The issue of immigration has generated much debate in the last few weeks, and I don’t think I’ve provided you with an update on the subject in a while.
I was recently invited to give the closing remarks at the forum of the Central-Southwestern Francophone Immigration Support Network, and I believe that the message I delivered was clear. The province of Ontario cannot achieve its Francophone immigration target without the federal government’s leadership and commitment. In fact, the two levels of government have signed an agreement, and this is a step in the right direction. As part of the Canada-Ontario Immigration Agreement, a specific Annex on Francophone immigration is under development with a goal of unveiling the annex next March and which, I hope I can believe, will clearly state that the 5% target for Francophone immigration to Ontario will be incorporated into all categories of federal and provincial immigration programs.
One of the objectives listed in Annex A to the Canada-Ontario Immigration Agreement is that the governments want “To increase the number of French-Speaking Immigrants to Ontario.” This annex is specific to the Provincial Nominee Program, which gives the province an important role in selecting its immigrants on the basis of its labour market needs.
The Provincial Nominee Program lets the provinces create sub-classes based on their needs. This is what Ontario did when it created its Express Entry French-Speaking Skilled Worker Stream, which is for French-speaking skilled workers who are proficient in English and want to live and work permanently in Ontario. This stream enables the Ontario Immigrant Nominee Program to nominate individuals who have the required education, skilled work experience, language ability, and other characteristics to help them settle successfully in Ontario and integrate into the province’s labour market and communities. Applicants must, of course, be eligible for the federal Express Entry pool.
The agreement between the two levels of government provides for a number of evaluation and accountability measures. This is an excellent opportunity for the Commissioner’s Office to monitor the efforts and initiatives undertaken by the Ministry of Citizenship and Immigration of Ontario (MCI) to achieve its target, and to ask the Ministry questions about it.
What’s happening at MCI?
We are continuing to work with the Ministry. A hot topic is the U.S. government’s recent announcement that it was terminating the Temporary Protected Status granted to many immigrants, including Haitians, in the United States. Many Francophone community leaders have stated that the new flow of immigrants would be an opportunity for Ontario to pursue its Francophone immigration target. I certainly plan to pay close attention to this issue over the next few months. That said, it’s important to remember that the rules regarding refugee claimants continue to apply and that many of them do not satisfy all the refugee criteria.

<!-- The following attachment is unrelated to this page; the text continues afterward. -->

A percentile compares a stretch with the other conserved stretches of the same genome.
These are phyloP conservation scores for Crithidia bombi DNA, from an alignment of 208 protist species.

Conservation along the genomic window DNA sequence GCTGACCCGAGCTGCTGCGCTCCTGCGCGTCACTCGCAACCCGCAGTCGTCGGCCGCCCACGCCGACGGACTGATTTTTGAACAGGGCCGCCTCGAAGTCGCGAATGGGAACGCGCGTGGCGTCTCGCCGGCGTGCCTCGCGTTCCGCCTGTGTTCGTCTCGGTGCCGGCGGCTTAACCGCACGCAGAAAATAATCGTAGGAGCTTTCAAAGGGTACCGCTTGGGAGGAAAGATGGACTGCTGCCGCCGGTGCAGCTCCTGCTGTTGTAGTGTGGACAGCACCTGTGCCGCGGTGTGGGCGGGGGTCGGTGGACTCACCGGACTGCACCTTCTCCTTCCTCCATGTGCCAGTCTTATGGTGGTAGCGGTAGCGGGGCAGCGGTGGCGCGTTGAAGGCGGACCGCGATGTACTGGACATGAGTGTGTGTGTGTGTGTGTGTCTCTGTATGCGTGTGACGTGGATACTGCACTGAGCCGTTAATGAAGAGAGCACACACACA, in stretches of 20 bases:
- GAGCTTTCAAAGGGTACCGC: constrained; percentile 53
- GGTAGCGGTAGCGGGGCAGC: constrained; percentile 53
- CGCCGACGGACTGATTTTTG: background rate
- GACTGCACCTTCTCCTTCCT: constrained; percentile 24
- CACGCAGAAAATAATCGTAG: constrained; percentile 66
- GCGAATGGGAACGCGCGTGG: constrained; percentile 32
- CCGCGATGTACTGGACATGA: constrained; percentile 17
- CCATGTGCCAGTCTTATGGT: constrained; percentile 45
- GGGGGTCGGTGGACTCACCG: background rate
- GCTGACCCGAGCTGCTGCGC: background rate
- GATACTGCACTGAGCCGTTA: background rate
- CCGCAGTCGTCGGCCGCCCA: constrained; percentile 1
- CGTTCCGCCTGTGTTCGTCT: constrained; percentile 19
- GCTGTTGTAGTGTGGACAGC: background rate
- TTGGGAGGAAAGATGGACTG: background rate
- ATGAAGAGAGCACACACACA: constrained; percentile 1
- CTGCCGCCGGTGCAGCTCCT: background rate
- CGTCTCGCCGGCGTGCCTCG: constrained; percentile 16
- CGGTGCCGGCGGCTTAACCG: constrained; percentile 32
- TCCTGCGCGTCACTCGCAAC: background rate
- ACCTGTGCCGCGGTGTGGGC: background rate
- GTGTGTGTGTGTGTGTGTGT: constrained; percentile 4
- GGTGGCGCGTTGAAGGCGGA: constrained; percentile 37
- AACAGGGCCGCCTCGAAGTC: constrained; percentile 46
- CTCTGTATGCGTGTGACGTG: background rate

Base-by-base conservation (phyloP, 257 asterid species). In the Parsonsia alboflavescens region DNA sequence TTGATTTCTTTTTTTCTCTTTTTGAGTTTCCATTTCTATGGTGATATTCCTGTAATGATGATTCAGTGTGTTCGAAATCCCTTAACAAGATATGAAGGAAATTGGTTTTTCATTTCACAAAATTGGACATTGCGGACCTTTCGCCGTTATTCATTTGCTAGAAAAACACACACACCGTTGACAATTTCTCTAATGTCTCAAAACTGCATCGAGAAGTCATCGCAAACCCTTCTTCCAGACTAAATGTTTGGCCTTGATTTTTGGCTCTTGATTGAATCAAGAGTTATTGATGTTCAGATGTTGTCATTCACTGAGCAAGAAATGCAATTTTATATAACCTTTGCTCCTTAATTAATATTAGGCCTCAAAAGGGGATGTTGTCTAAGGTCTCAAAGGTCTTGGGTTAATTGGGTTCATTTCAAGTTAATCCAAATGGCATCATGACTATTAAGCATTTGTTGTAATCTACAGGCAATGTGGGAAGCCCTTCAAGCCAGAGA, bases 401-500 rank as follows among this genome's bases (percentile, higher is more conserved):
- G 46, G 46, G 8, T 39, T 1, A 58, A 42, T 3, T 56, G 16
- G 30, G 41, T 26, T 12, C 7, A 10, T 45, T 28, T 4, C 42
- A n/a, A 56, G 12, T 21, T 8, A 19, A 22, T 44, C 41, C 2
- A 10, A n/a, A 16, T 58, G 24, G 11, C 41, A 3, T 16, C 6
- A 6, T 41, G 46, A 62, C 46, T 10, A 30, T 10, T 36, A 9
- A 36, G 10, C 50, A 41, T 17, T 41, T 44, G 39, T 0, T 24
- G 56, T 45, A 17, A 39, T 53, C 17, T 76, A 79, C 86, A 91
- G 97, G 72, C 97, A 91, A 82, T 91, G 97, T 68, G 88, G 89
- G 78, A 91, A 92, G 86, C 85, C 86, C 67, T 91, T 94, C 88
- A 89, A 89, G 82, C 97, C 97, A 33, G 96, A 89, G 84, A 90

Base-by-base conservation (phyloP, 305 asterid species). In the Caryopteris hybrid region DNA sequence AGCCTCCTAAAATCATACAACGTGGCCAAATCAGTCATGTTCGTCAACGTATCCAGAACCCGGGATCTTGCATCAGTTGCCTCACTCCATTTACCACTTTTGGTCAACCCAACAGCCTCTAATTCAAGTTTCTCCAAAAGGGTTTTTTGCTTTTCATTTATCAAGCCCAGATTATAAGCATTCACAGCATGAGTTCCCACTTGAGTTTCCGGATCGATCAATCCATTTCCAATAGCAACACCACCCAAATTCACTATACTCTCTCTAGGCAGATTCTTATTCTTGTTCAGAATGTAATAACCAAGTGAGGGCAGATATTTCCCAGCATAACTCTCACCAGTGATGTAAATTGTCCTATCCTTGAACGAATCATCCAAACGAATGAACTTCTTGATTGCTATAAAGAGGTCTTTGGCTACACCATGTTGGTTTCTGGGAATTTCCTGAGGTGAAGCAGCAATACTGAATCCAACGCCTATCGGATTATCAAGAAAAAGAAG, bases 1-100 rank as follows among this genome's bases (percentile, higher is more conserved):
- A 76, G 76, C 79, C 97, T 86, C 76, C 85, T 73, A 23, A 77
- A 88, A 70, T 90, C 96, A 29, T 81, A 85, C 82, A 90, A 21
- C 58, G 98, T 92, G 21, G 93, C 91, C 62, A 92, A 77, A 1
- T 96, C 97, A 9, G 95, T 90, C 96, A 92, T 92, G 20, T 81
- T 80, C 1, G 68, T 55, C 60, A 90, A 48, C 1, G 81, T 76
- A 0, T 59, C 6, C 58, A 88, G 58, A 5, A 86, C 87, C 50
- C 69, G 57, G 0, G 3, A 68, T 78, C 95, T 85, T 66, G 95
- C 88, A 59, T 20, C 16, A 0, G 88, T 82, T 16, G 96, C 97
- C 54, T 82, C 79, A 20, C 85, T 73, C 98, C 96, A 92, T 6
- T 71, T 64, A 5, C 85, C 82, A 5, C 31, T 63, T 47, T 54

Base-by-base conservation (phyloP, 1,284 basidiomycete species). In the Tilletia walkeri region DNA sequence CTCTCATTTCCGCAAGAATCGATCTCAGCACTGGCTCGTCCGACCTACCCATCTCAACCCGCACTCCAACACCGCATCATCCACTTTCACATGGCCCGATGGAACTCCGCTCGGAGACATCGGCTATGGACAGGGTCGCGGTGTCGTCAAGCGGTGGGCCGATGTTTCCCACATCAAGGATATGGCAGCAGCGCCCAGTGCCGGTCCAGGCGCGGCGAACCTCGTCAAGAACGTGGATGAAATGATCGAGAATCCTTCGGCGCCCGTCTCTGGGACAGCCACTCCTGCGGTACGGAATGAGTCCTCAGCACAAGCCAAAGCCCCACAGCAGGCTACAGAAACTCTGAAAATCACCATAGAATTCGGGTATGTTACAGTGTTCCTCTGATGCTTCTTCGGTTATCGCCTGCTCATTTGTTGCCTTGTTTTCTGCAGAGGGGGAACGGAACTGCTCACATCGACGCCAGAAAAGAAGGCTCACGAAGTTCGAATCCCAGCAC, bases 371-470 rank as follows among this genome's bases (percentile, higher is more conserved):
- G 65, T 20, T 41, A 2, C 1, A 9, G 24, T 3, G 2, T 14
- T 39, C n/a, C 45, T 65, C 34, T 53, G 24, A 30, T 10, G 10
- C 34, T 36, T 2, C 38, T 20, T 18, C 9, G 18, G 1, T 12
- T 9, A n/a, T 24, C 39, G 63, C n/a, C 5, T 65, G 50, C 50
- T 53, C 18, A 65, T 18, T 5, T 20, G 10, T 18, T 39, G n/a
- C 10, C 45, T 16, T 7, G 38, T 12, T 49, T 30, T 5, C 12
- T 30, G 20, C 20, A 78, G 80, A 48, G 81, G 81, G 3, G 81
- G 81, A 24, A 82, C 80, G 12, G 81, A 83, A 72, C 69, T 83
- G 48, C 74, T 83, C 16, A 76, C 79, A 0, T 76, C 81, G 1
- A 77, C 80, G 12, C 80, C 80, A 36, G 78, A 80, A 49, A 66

So while we understand that the Ministry of Citizenship and Immigration is ready to support an influx of Haitian refugee claimants should one materialize in Ontario, the ministry emphasizes that entry into the country is clearly defined by federal legislation and criteria; and that prospective refugee claimants need to be mindful of the legal means for entering the country.
There will be many important discussions in 2018. Of particular interest to me is the establishment of a pilot project called Destination Ontario francophone in Algeria and Morocco. It’s a promising step. In March 2018, Ontario will host the second Ministerial Forum on Francophone Immigration to follow up on the one held recently in Moncton.
A member of the investigations team, Élisabeth Arcila, travelled to Timmins to attend the provincial forum of the Francophone Immigration Support Networks. Francophone organizations made a number of observations. They complained that Anglophone organizations were not referring newcomers to Francophone networks. It would also appear that we are missing opportunities to provide proper orientation for French-speaking newcomers when they arrive at Canadian airports.
There is good news from the Mobilité francophone program. Some 955 applications for residence have been approved. In the Express Entry pool, about 3.9% of those invited to apply for permanent residence are French-speaking. In addition, MCI has a new team responsible for Francophone immigration, internal coordination and coordination of the federal-provincial relationship for the purposes of developing and implementing the announced measures.
There are a lot of new developments concerning immigration, but much follow-up will have to be done over the next few months and we look forward to continuing to follow these developments closely.